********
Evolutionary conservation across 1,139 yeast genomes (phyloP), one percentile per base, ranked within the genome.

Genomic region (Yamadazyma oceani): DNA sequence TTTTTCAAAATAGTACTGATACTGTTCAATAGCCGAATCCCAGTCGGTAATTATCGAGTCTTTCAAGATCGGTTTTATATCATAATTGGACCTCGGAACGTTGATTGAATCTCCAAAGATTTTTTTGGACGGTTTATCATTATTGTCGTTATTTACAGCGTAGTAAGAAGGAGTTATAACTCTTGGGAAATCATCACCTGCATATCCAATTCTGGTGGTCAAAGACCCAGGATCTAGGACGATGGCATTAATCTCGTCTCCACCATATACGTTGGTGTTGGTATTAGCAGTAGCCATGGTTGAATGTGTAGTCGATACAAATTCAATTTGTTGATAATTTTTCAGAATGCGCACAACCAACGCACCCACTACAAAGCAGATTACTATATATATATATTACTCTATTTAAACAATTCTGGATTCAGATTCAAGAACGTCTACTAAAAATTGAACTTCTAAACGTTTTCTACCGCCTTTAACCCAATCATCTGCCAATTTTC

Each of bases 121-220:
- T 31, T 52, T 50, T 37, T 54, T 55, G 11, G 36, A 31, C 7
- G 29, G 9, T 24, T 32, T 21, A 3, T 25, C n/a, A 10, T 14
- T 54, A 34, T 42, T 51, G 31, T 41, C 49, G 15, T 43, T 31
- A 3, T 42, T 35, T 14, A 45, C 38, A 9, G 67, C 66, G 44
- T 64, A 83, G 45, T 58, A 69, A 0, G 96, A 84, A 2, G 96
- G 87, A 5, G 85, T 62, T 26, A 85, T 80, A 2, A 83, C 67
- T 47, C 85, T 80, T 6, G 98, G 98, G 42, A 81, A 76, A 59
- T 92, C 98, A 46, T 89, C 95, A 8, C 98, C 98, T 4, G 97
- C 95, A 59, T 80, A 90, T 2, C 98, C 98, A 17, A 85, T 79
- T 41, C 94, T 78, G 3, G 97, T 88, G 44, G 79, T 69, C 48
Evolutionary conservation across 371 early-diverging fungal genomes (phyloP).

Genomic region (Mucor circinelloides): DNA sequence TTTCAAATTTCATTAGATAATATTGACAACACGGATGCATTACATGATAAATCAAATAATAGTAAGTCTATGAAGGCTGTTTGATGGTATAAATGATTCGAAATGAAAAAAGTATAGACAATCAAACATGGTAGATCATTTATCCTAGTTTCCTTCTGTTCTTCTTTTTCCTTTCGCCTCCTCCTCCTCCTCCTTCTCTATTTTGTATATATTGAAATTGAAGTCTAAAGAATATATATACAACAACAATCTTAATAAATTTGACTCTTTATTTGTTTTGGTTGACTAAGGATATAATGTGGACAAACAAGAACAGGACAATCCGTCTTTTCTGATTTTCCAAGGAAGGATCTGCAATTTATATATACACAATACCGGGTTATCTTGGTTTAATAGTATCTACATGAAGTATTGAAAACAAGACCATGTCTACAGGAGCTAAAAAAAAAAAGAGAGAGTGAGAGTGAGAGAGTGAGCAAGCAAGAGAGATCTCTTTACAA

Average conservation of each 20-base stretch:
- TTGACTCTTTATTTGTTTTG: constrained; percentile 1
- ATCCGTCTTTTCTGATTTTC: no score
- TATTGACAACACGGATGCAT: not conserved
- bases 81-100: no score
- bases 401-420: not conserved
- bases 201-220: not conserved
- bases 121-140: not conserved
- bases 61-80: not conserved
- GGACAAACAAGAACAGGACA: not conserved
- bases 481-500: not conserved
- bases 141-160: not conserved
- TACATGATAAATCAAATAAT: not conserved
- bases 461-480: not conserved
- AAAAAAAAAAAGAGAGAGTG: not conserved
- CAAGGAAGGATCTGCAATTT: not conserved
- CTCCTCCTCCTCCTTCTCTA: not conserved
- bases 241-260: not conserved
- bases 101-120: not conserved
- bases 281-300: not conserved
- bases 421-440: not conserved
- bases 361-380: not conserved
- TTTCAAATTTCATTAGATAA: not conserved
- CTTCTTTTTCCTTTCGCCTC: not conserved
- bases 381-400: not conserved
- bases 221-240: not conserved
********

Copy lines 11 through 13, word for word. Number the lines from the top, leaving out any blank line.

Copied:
- T 92, C 98, A 46, T 89, C 95, A 8, C 98, C 98, T 4, G 97
- C 95, A 59, T 80, A 90, T 2, C 98, C 98, A 17, A 85, T 79
- T 41, C 94, T 78, G 3, G 97, T 88, G 44, G 79, T 69, C 48